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Dad, a veteran, marched with us against the Vietnam War

Anne and Fred Lefkof with daughter Phyllis Lefkof

Anne and Fred Lefkof with daughter Phyllis Lefkof Weinberger in 1993. Photo Credit: Weinberger family photo

I was a student at Brooklyn College during the turmoil of the Vietnam War. Demonstrations became an everyday occurrence after the tragic shooting deaths of four students by the Ohio National Guard at Kent State University in 1970, the year of my graduation.

Between classes, we lined up with antiwar signs and posters on the campus quadrangle. Students made speeches. We listened and applauded. Everyone turned a blind eye to those who objected. Killing college students was our last straw.

My dad worked in Manhattan and each morning would stop at the 42nd Street library to find out the newest number of young American soldiers killed in Vietnam.

We lived in Midwood, not far from the campus. After work, he would come to the college in the afternoon with a poster and show his support for our demonstrations. He would write the new number of fallen heroes on his sign.

I was so proud of him. There were no other parents at the college demonstrating against the war, only my dad, Fred Lefkof.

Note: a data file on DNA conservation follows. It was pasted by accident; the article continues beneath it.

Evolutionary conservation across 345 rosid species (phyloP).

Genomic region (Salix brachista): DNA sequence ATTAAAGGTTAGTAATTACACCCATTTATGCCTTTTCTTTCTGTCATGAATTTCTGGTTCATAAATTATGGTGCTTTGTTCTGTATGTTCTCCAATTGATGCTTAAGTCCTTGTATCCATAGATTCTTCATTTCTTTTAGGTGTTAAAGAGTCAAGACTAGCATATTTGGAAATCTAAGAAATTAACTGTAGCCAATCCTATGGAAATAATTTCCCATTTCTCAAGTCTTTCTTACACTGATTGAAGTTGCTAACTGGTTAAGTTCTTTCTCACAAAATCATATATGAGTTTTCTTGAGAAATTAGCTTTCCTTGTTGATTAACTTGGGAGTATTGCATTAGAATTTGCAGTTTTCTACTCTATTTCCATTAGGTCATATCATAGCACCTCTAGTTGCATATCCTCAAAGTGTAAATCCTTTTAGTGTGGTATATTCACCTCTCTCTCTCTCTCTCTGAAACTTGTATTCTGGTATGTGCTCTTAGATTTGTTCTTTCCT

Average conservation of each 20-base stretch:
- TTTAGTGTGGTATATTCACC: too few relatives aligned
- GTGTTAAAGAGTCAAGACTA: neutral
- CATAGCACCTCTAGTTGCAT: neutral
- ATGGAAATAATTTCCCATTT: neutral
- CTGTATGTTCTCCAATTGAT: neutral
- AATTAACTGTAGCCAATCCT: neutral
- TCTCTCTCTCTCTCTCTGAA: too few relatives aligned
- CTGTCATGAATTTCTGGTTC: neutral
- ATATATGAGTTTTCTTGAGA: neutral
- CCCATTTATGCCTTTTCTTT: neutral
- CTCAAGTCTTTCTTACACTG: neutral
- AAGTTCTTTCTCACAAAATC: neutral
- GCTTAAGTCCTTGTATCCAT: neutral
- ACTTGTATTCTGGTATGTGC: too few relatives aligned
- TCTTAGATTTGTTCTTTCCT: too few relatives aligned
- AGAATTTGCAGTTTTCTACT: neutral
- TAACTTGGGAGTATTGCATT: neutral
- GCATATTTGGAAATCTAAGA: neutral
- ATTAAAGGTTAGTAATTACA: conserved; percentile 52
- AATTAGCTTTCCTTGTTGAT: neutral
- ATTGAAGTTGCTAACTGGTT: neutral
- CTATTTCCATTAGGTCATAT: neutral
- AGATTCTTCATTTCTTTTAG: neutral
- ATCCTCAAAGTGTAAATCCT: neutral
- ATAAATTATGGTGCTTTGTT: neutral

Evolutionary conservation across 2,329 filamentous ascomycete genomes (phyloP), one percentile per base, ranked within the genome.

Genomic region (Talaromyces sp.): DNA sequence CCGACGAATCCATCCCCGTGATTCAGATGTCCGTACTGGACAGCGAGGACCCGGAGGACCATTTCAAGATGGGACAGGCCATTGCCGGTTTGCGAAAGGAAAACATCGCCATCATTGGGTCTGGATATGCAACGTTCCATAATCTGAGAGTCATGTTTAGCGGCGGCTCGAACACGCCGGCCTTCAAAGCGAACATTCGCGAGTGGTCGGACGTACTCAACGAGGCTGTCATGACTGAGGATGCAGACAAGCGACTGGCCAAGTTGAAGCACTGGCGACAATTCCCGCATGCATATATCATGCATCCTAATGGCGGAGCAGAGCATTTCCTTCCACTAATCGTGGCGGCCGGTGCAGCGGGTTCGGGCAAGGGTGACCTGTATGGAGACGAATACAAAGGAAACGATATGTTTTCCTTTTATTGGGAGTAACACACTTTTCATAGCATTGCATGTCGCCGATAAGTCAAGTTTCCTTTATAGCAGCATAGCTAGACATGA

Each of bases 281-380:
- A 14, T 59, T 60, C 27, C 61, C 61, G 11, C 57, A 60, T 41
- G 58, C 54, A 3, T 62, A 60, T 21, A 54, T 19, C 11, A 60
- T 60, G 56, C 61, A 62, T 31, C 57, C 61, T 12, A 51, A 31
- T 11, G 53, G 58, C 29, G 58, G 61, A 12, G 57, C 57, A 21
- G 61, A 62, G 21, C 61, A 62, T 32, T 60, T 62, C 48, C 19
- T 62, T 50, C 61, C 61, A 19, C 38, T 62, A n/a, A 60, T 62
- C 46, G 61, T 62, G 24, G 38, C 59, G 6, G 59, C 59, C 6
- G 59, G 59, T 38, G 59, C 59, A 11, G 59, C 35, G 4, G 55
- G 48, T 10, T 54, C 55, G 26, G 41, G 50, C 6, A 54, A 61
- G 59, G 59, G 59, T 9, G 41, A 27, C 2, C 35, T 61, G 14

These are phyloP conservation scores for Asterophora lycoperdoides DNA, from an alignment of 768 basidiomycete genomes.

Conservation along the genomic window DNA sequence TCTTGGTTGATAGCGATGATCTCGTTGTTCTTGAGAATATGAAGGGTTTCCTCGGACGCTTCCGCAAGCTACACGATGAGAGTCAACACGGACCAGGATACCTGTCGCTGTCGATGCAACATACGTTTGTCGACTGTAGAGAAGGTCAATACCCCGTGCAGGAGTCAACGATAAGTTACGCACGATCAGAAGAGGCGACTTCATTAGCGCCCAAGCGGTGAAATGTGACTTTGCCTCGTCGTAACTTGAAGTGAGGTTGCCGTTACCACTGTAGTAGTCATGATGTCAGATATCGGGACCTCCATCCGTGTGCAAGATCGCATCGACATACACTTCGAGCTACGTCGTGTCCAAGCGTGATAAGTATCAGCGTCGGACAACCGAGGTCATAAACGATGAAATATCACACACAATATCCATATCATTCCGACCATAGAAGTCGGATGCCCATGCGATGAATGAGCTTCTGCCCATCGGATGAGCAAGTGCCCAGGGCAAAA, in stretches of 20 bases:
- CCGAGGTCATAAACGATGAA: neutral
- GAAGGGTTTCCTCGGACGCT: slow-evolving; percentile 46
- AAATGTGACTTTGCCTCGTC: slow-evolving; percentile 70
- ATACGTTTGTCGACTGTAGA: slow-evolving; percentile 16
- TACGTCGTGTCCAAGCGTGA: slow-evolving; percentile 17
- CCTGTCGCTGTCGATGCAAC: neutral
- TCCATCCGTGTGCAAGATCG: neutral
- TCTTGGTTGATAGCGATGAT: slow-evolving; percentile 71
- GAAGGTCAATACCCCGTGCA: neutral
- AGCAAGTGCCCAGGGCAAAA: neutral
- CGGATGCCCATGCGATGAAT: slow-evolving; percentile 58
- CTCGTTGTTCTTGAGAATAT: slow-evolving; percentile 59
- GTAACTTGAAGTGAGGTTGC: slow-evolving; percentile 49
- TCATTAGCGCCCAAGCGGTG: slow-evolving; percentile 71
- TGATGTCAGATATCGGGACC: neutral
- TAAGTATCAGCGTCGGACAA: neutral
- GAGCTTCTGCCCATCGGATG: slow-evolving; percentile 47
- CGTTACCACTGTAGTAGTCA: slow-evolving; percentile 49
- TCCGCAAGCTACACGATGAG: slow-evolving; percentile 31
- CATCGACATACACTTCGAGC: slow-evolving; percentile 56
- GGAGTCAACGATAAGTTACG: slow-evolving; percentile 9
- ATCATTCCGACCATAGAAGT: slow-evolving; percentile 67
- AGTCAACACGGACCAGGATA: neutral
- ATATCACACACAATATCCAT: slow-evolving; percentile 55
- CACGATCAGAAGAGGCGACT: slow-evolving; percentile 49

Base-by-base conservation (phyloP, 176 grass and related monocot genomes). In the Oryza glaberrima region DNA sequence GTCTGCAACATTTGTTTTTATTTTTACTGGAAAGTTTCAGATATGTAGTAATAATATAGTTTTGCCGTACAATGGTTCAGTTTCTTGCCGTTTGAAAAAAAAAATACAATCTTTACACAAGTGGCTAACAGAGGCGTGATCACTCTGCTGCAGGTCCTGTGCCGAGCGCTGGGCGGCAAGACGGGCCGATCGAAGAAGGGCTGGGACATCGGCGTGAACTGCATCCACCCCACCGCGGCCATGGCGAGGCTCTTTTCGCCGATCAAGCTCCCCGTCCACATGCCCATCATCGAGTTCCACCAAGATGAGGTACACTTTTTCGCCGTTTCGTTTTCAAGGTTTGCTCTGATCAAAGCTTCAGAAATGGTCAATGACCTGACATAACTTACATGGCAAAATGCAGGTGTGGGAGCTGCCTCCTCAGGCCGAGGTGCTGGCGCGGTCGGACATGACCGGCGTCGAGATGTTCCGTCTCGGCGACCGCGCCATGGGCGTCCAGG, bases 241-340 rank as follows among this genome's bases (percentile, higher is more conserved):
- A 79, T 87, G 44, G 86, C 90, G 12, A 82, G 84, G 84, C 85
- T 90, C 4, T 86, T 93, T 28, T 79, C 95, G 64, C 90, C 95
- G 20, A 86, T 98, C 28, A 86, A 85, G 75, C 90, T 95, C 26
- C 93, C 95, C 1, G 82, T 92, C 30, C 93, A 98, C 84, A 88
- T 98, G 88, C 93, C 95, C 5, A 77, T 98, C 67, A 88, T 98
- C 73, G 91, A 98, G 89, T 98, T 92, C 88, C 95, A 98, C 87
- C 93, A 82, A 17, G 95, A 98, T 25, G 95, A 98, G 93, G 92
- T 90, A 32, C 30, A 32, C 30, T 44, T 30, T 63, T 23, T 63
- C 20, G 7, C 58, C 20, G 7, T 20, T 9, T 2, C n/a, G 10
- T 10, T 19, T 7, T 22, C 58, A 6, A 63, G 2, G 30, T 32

He was easily recognized. He wore his suit, tie and fedora and stood proudly on the steps of Boylan Hall. He demonstrated with intense patriotism, showing his dissatisfaction for an unjustified war. He felt the Viet Cong were no threat to the security of the United States. There was no need draft our finest young men and send them to war. A Marine veteran of World War II, he understood what it meant to be in combat. He had lived through the horrors of war and did not want young people to experience them.

He made politics and current events a staple at the dinner table each night. Walter Cronkite and dessert went hand in hand. Walter and Dad were my two most trusted men in America.

Dad always made a point of reading The New York Times and sharing the most important articles of the day with me. In my teen years, he insisted that I "go through" the paper each day if I really wanted to be smart. We started with international top stories and covered the whole paper, including the obituaries. He made a news junkie out of me at an early age.

I lost my dad in 1996 when he was 83. I have his picture framed in the den next to the TV at my home in North Woodmere. I'll give it a subtle glance when I see a news story on TV about war. Yes, Dad, I know exactly what you'd say, because conflict brought you back to your own days at war.

Reader Phyllis Weinberger lives in North Woodmere.


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